The charges against the father arose from an argument between the father and the mother outside their home. A deputy with the sheriff’s department testified he arrived at the scene within five to seven minutes after he was dispatched.
He first spoke to wife. She appeared upset, agitated, and nervous upon the deputy’s arrival. Father objected to allowing the deputy to testify as to what wife told the deputy. The trial court overruled the objection. It said that there was an adequate foundation for allowing the wife’s statements to the deputy. Her statements were admitted under the excited utterance exception to hearsay.
The defendant also testified. He denied putting the child in the street. He testified that he had an argument with wife. But, he said that he could not recall what it was about. He said that he did not run away with the child. According to father, he was taking the child for a walk in his stroller.
There are rules for the excited utterance exception to the hearsay rule to apply. There must be an occurrence sufficiently startling to produce a spontaneous and unreflecting statement. There must be an absence of time for the declarant to fabricate the statement. The statement must relate to the circumstances of the occurrence. Courts look at the totality of the circumstances to determine whether a statement is admissible under the excited utterance exception.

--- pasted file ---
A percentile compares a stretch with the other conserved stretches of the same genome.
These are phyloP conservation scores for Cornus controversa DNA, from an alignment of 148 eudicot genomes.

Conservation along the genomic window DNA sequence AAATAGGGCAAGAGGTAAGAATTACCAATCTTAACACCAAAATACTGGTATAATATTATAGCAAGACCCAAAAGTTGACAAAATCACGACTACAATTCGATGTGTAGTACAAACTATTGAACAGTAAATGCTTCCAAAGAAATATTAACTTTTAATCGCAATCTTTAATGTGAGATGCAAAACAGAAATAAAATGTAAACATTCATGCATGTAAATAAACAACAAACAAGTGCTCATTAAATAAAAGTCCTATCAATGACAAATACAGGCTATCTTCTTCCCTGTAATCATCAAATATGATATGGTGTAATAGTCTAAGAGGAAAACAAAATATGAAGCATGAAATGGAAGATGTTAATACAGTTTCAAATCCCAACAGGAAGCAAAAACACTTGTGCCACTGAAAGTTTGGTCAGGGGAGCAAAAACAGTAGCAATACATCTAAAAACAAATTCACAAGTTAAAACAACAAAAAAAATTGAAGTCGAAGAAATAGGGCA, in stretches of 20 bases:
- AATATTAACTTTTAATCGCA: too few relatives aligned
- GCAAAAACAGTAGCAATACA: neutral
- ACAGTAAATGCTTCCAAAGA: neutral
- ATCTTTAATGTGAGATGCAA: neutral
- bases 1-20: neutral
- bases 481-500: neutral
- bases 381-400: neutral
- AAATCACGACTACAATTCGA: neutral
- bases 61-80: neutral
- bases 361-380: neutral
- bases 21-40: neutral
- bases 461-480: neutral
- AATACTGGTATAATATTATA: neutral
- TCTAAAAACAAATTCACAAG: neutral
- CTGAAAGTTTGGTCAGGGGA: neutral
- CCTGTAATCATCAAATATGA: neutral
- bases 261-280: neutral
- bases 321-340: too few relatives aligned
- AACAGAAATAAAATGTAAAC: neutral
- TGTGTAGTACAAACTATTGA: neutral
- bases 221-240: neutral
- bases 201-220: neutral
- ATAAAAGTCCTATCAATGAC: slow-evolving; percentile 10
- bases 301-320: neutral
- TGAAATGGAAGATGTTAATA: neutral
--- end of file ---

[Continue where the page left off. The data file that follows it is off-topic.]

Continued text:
Our supreme court has explained that the excited utterance exception to the hearsay rule was based on human experience. That is, where people are under physical or mental shock, they experience a stress of nervous excitement. This produces a statement that expresses the real belief of the speaker as to the facts just observed.
People v. Connolly, 406 Ill.App.3d 1022
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